By the early eighteenth century Wealden pig was clearly uncompetitive in the London market. By the time of the withdrawal of the Ordnance cannon contracts coke-made pig output was rapidly outstripping charcoal iron sales. Only a tied local market such as that which existed at Burwash forge, or some monopolistic market such as the Ordnance could have kept the Heathfield plant in use and returning some profit, and its closure in 1788 was followed in 1790 by Fernhurst, Robertsbridge in 1793 (?) and Ashburnham in 1811.19 Burwash forge continued to 1803 and Ashburnham forge to 1829: their local markets and their position on family estates ensured their survival into a different age.
Second Series No 4 1984 P 35
The ironworks is Sir William Sidney’s Robertsbridge Forge, with the furnace coming back into blast in 1573.
Second series No 6 1986 P48
The availability of pig iron from Old Mill Furnace during the 1540s would have opened the option of expanding the forge into a double-finery forge on the Robertsbridge pattern, for which the employment of two French finers in 1549 seems quite good evidence.
Second Series No 10 1990 P 7 - (Brian Awty)
Schubert’s History of the British Iron and Steel Industry included a copy of a 1509 inventory of Newbridge Forge, where the employment of separate pairs of bellows in the finery and hammer-mill proved that the two-hearth Walloon forge was in use. He also cited the production of timp irons at Robertsbridge Forge in the 1540s as proving that Panningridge Furnace was equipped with the forehearth of the true blast furnace, because they indicated that the hearth there must be equipped with a tymp or tymp-stone, from below which the forehearth protruded towards the casting floor.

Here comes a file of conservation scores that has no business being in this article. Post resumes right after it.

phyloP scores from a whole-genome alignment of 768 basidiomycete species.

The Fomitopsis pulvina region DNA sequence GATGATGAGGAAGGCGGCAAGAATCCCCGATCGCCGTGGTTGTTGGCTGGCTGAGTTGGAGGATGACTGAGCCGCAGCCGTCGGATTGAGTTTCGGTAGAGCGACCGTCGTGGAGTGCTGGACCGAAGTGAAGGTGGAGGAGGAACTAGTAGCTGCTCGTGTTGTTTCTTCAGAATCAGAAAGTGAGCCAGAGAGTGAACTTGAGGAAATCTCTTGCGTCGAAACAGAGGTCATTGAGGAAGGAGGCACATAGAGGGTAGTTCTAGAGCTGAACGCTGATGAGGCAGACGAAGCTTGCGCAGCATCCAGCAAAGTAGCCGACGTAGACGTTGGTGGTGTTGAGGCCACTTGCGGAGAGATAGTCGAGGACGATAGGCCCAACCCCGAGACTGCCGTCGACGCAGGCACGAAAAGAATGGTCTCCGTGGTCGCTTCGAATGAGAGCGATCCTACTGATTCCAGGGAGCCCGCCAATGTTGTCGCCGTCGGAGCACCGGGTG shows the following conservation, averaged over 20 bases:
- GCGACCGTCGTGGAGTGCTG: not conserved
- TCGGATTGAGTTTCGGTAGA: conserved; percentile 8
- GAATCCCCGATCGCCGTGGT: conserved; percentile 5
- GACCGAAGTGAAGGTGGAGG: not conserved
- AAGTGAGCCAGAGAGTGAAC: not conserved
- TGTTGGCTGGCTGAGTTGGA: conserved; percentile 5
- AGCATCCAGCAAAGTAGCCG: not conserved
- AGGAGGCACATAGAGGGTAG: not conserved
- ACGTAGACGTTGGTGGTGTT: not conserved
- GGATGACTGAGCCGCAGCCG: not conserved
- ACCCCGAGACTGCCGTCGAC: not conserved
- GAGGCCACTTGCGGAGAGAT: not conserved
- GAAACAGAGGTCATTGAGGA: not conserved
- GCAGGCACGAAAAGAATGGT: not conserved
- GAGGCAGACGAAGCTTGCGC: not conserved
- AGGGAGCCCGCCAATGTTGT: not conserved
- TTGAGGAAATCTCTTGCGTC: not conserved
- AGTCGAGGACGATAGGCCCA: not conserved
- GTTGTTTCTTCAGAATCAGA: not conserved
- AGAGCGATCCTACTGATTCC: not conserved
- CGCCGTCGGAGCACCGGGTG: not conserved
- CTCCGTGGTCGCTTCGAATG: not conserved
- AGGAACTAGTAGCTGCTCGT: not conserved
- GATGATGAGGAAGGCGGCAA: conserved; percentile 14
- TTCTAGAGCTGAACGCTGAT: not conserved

Second Series No 15 1995 P 9
Notes on Early-18th Century Memoranda on the Making of Iron (Full article in Bulletin) - J. S. Hodgkinson
The expenditure accounts for Beech and Robertsbridge Furnaces and Robertsbridge Forge, between 1726 and 1735, have received little attention.1 They are worthy of interest, however, for a series of memoranda preceding the accounts, which add to our knowledge of the detail of charcoal ironmaking in the Weald and elsewhere. There are several published descriptions of aspects of the practice of iron making, the most familiar examples from the Weald being those of John Ray and John Fuller; the latter a most comprehensive description The memoranda transcribed below (in italics) do not provide a full description of either the smelting or forging process. Rather they supplement the better known accounts. The memoranda appear to constitute a series of notes, perhaps made by the clerk of the ironworks for his successor, for the guidance of someone either new to the iron business, or to the Weald, or both.